With only 35 out of more than 400 juniors participating in testing, administration of the new SBAC tests — the Smarter Balanced Assessment Consortium’s trial batch of standardized tests replacing the CAPT — is off to a rocky start this year.
Last week, Ridgefield High School Principal Stacey Gross emailed parents to say the testing schedule would be modified “in light of the low number of Juniors participating in the SBAC testing.” Juniors were not required to take the test but could “opt out” with parental permission. Tests will continue “for a maximum of six more sessions,” said Dr. Gross.
These changes mean that, rather than shifting around the schedule for the entire high school, students will “return to the regular rotating schedule for all school days,” said Dr. Gross. “Juniors participating in the SBAC will be excused from class to take the test.”
But whether or not students are taking tests, their impact will be felt.
Dr. Gross also wrote in her email to parents: “As before, NO NEW LEARNING can occur in a class where a Junior is absent for testing.” This includes classes in which even one Junior is present.
“Teachers can review topics, they could have students work on research or individual projects, etc.,” she said. “It is very important to us to maintain a quality testing environment for participating students.”
Sara Donnelly, an RHS junior, agreed with Dr. Gross’s decision. “I wish the schedule continued so I could keep sleeping in,” she said. “But they rightfully canceled [the previous schedule] because of lack of involvement.”
“Really,” she added, “the state should not administer another test during junior year. It worsens an already stressful environment.”
Jocelyn Curran, another junior, also emphasized the strain of testing.
“I didn’t take [the SBACs] because I’m sick of standardized testing,” she said. “Junior year is undoubtedly the most stressful and trying year of high school. The last thing we need is the added pressure of yet another test trying to prove to the government that we’re performing satisfactorily.”
She added, “Junior year needs to be about college and SATs—not another year of … teaching to the test like we do with the CAPTs and the CMTs.”
Michelle Goodman, who pulled her daughter out of SBAC testing, said she feels that “juniors, in particular, do not need the extra added pressure as we head into the end of the school year.”
She said the administration’s demand of no new learning is “absolutely ludicrous.”
“Where are the priorities here, with the students who want to succeed or the school system who is forcing their policies to the detriment of our children’s education?” she said. “This is supposed to be a stellar town when it comes to education. It’s not going to stay that way if we can’t let our teachers teach.”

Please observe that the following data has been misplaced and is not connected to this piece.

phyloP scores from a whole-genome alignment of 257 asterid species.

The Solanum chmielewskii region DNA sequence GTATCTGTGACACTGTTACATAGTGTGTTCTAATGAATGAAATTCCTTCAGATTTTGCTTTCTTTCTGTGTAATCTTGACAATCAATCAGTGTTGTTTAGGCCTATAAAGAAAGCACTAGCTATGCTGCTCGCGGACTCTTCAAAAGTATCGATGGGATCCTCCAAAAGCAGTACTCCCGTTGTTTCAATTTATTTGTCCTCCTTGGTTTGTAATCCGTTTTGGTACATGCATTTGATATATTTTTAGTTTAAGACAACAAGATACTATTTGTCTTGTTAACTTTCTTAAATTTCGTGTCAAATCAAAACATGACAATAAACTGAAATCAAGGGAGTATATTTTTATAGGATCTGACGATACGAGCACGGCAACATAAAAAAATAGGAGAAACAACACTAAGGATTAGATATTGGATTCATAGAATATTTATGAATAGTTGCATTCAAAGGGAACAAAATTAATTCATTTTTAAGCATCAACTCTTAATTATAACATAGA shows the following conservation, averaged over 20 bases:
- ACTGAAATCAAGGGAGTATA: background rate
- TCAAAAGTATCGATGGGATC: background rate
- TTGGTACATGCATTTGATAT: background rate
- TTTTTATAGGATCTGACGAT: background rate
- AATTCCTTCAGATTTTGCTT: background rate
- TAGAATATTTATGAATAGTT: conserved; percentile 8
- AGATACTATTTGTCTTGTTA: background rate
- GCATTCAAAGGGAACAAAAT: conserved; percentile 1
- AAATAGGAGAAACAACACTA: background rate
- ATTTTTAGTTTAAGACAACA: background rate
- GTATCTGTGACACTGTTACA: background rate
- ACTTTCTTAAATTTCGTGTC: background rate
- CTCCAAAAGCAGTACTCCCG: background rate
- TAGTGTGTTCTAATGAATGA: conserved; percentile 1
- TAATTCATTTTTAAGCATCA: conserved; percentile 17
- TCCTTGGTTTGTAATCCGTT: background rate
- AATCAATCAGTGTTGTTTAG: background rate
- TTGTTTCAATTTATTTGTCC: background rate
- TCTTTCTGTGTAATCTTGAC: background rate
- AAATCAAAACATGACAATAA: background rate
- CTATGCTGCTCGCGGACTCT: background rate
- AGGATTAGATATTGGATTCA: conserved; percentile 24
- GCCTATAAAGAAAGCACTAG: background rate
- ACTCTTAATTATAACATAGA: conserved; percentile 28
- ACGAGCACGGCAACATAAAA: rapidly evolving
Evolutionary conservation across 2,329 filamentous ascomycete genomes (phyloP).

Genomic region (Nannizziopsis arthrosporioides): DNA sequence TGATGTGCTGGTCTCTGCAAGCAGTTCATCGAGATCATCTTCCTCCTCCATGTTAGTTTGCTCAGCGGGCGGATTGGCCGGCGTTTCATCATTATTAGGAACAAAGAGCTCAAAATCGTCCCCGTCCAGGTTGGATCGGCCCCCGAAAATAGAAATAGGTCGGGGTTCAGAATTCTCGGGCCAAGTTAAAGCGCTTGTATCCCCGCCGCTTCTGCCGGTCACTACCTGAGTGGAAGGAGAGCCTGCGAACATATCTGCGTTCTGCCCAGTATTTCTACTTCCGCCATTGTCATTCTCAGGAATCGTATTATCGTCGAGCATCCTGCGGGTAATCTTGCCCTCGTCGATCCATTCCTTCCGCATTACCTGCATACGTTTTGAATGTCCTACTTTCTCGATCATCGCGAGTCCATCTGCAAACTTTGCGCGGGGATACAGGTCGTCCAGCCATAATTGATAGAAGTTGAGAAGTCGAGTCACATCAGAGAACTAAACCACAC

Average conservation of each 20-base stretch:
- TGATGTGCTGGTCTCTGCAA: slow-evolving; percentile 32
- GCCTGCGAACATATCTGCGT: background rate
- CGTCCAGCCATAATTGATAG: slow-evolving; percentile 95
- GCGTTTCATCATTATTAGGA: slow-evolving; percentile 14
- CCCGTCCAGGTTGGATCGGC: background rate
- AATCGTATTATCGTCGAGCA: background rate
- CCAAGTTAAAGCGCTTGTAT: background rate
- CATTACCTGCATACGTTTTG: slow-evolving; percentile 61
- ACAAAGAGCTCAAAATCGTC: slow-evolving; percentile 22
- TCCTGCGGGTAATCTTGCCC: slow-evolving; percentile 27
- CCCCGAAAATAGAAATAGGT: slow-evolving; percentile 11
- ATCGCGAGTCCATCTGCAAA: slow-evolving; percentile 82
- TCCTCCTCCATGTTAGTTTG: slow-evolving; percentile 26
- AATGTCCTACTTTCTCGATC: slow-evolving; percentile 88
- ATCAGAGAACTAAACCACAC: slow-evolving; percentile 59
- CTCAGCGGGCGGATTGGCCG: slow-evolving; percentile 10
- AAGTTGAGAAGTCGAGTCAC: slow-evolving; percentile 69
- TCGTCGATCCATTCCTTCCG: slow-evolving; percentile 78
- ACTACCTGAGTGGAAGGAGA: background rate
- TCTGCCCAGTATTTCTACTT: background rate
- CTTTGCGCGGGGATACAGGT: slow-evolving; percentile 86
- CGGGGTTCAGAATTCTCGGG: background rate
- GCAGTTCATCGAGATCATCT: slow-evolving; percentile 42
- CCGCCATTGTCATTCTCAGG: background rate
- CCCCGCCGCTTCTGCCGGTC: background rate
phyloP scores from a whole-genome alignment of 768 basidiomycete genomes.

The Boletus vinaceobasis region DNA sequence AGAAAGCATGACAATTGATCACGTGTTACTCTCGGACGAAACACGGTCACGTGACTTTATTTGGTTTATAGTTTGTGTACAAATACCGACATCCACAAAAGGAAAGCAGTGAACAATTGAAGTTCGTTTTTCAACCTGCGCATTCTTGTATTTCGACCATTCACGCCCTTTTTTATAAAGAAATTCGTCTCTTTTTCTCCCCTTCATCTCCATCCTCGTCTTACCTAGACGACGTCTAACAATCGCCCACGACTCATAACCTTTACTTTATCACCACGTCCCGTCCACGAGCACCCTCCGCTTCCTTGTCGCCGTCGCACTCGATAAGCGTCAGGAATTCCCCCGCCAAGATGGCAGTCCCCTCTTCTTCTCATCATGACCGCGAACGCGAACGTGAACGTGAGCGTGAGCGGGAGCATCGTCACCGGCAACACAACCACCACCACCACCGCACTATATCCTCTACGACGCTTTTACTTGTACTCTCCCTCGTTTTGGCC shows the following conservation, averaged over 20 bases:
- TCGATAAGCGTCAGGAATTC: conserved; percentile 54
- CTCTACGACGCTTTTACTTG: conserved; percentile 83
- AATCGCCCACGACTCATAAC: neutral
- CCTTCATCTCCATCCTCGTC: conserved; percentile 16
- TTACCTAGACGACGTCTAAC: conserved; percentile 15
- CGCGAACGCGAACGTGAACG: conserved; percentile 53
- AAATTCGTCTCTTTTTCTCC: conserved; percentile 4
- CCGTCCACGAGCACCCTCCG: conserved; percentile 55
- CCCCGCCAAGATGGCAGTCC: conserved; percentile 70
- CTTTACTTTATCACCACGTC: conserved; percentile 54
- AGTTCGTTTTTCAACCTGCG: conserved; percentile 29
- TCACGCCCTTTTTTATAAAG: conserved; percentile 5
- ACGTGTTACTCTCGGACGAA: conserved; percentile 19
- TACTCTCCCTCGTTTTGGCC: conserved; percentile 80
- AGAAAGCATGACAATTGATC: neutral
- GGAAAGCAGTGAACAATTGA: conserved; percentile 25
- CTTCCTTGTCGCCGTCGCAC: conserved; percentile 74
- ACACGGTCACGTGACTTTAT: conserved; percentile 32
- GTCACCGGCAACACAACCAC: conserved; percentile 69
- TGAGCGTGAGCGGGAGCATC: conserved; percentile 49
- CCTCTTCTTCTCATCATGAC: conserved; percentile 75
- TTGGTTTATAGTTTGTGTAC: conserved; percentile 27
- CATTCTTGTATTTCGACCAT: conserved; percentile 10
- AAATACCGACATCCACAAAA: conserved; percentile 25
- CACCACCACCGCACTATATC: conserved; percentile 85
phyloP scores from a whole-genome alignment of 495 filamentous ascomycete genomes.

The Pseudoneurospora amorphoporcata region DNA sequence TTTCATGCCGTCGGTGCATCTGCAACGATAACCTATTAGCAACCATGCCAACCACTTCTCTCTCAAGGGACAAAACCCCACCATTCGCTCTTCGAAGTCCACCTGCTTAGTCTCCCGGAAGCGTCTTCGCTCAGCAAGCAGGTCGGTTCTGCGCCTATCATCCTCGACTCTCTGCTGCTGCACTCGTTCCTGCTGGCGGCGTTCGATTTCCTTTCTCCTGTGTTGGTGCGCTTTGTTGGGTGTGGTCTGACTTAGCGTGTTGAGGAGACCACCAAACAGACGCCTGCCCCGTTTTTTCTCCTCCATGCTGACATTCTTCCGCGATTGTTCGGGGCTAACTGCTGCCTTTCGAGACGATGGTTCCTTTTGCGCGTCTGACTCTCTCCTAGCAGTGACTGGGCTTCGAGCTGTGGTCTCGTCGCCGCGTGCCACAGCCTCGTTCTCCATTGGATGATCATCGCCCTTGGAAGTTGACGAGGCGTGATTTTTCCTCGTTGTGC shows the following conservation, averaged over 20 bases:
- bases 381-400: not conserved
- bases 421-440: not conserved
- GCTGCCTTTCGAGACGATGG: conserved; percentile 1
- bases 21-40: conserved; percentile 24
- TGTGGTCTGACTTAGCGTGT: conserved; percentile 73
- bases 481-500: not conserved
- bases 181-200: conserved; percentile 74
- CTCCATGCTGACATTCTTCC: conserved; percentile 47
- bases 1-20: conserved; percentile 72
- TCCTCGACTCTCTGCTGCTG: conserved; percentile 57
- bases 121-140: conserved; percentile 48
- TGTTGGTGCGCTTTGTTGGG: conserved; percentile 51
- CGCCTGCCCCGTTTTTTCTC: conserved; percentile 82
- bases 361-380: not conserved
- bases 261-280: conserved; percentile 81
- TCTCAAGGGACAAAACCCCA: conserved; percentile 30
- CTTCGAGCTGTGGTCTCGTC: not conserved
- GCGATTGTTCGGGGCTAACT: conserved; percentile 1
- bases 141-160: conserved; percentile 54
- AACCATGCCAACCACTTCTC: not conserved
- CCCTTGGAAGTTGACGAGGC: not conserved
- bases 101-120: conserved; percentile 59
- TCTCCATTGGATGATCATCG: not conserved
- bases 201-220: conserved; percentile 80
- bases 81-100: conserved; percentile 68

Ms. Donnelly, who chose not to take the SBAC so she could study for classes and prepare for her ACTs, said testing has impacted her courses.
“My English class missed three days of class, causing us to be confused about assignments and behind in the curriculum. Some days I only had two classes. For classes that did meet, no new curriculum was allowed to be administered; instead they met to review for two hours.”
Ms. Curran feels that forcing students to not learn during class is unfair.“A minority of students are taking [the SBACs], and a majority are being penalized for it through lost class time when we desperately need to be reviewing for finals.”
Not all students are against the test, though. Avesh Krishna, another RHS junior, commented, “The SBAC is not a bad test, nor is it unnecessary.”
“However,” he added, “one must question the wisdom of administering the test in junior year right after AP exams.”
While Dr. Gross said RHS was given until June 6 to administer the SBAC, the test arrived just a week after the end of Advanced Placement exams.
“After receiving feedback from department leaders, students and parents, it was evident the general consensus was to request a testing window following AP exams,” she said.
But Kristen Li, an RHS junior who opted out of taking the tests, disagrees. “I find this time of the year to be just as stressful as before APs,” she said. “Now that APs are over, I’ve simply shifted my focus to SATs and ACTs. On top of that, I’m studying for my national registry exams to become a certified EMT, I’m becoming increasingly involved in my school clubs, and I dance four to five days a week. I can’t speak for everyone, but my life is just as busy as it was earlier in the year.”
She said the tests have been “undeniably disruptive” to RHS.
Despite the confusion surrounding the SBACs, Dr. Gross said that “it is important to assess students’ proficiency and the school’s performance. Being that this was the first year of SBAC, all high schools struggled with providing a secure, quality testing environment while still meeting the educational needs of other students.”
Dr. Gross added, “I’m thankful for the flexibility and patience that our students, faculty and parent community have shown.”